Wednesday, January 12, 2011

From the Archives: Tunnels Under Bryant Park, Part 1

In this post, BPC's archivist, Anne Kumer, shares some history, in this first of a two part entry on the NYC subway trains. This post also appears on NYC, Circa, a history blog about New York City and its public spaces.
It's common knowledge that throughout the city, below ground, there is an intricate subway tunnel system that includes used and abandoned tunnels, passageways, and stations. Mass transit efforts began in NYC many years before the underground subway system was constructed in the early 1900s. The grid system for the streets was laid out in midtown Manhattan in 1807, and the first elevated trains appeared in the early 1870s. With tracks laced across the city, these above ground trains heralded all sorts of urban development, expansion, and helped put New York City on the map as a cosmopolitan destination.

In fact, if you ride several trains within the MTA system (full list, I think: 1, 4, 5, 6, 7, A, B, F, J, M, N, Q, R) far enough into Brooklyn, Queens, or the Bronx, you can experience the glory of above-ground transit, except now there is the added annoyance of overheard yelling cell phone conversations from fellow passengers. Not so in the 1800s, though I’m sure those passengers had their grievances too.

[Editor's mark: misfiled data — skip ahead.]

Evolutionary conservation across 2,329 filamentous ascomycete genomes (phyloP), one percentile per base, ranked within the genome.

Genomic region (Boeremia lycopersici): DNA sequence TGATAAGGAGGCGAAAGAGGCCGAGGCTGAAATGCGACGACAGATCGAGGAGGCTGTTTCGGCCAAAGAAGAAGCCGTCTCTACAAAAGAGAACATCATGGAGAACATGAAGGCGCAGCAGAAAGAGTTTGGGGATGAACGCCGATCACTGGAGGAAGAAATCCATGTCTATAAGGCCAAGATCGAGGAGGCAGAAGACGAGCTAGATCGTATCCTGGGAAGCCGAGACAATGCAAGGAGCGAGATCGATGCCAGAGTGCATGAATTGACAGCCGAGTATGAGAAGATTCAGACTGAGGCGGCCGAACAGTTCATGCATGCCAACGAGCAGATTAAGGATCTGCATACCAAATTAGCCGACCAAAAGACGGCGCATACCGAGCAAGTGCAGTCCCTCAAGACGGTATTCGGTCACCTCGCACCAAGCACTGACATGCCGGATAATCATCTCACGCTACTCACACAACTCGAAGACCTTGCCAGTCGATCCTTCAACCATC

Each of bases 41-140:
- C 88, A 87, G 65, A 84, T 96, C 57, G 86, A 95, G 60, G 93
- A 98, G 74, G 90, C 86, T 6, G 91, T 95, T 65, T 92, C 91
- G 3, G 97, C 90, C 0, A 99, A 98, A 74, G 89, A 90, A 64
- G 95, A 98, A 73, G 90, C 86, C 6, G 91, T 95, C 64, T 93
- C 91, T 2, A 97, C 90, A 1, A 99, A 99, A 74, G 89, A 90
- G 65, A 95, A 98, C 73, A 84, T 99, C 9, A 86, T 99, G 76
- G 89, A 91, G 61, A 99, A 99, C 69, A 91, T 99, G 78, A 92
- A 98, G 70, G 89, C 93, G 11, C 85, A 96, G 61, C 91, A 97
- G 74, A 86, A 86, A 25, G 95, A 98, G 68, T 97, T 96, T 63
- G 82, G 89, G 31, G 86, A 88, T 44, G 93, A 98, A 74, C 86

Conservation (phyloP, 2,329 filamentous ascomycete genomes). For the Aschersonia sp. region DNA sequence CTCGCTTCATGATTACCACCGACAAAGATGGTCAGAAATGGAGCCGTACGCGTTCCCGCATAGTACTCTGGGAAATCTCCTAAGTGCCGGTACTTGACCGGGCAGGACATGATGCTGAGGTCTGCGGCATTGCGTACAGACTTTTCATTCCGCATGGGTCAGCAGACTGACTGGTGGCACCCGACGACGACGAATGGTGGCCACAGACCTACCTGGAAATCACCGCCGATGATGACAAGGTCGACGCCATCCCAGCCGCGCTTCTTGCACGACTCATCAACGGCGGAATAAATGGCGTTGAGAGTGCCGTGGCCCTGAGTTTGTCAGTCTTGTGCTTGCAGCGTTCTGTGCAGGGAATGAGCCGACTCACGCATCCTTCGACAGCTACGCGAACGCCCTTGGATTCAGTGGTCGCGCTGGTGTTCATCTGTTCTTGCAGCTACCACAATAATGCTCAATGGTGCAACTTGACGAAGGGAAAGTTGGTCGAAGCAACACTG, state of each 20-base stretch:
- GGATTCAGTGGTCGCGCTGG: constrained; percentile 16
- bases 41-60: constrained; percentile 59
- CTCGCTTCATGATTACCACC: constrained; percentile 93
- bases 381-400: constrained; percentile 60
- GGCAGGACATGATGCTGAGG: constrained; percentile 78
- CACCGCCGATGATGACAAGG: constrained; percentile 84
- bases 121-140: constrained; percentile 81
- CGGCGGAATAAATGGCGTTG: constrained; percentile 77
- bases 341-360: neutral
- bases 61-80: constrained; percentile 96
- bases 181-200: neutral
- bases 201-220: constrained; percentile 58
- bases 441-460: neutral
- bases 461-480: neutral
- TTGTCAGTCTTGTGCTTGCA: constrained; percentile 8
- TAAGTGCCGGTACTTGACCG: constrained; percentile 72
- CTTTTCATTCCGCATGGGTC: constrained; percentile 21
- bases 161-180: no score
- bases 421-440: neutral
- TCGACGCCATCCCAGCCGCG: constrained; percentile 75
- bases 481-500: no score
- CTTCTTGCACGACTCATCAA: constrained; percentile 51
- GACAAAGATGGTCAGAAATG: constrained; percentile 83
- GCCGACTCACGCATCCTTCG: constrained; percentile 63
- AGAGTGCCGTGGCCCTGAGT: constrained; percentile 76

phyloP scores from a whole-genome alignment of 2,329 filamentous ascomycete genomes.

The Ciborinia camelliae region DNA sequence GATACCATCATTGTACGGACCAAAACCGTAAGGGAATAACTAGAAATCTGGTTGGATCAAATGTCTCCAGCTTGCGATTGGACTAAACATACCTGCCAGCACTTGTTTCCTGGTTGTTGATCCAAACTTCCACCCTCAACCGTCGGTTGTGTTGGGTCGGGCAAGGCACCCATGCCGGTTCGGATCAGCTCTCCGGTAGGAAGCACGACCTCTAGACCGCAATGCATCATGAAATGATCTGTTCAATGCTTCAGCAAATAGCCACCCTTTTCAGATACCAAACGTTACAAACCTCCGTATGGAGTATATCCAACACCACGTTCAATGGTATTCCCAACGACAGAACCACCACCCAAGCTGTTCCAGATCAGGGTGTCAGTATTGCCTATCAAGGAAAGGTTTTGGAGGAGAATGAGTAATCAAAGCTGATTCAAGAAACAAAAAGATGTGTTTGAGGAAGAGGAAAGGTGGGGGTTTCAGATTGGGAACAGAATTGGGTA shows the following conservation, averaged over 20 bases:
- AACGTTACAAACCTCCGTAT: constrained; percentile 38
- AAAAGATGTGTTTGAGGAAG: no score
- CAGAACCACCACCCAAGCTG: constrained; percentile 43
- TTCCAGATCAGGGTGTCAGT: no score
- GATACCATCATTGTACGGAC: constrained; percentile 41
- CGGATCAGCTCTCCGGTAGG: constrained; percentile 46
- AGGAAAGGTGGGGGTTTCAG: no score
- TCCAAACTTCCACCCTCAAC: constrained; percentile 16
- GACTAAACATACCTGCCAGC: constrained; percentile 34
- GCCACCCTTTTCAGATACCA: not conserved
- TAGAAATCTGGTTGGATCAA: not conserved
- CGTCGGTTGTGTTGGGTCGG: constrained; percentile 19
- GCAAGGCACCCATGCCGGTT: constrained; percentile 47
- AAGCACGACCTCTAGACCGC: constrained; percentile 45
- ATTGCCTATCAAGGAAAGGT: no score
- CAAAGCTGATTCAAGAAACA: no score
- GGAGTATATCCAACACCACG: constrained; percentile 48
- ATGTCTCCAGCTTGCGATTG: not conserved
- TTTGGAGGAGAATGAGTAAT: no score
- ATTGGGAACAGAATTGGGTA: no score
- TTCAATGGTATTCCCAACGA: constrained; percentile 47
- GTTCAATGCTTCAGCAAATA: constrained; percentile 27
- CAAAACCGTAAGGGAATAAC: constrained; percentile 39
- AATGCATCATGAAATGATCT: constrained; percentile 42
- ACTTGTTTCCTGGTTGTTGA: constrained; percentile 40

Image: NYPL
The above image shows the elevated station at Sixth Avenue and 42nd Street, looking east towards Fifth Avenue. The Croton Reservoir is visible on the right, as well as Bryant Park (then Reservoir Square), signified by that clump of trees just in front of the reservoir.

The train lines were owned and operated by several companies. The Metropolitan Elevated Railway Company built and ran the Sixth Avenue line; the New York Elevated Railroad handled the Third and Ninth Avenue lines; and the Suburban Rapid Transit Company took care of the Bronx section of the Third Avenue line. In 1902, a new company, the Interborough Rapid Transit Company (IRT) was incorporated and soon after, built an underground 9.1-mile long line that stopped at 28 stations between City Hall and 145th Street and Broadway. This was the City’s first official subway system, and opened on October 27, 1904, to much fanfare.
Mid-section of the 1904 IRT subway map
Part of this line ran along the northern border of Bryant Park, along 42nd street, and connected Grand Central to Times Square (now known as the S Shuttle). 

Photo: NY Transit Museum
The photograph above is a pedestrian-level view of the construction on 42nd Street, looking east, with Bryant Park to the right, and 42nd Street to the left. The monument on the right is J. Marion Simms -- "father of gynecology" -- who now stands across from the Academy of Medicine on Fifth Avenue at 103rd Street in Manhattan.

For more historical subway facts, take a look at the MTA's fact's and figures page, and for pictures, check out this NY Times slideshow.

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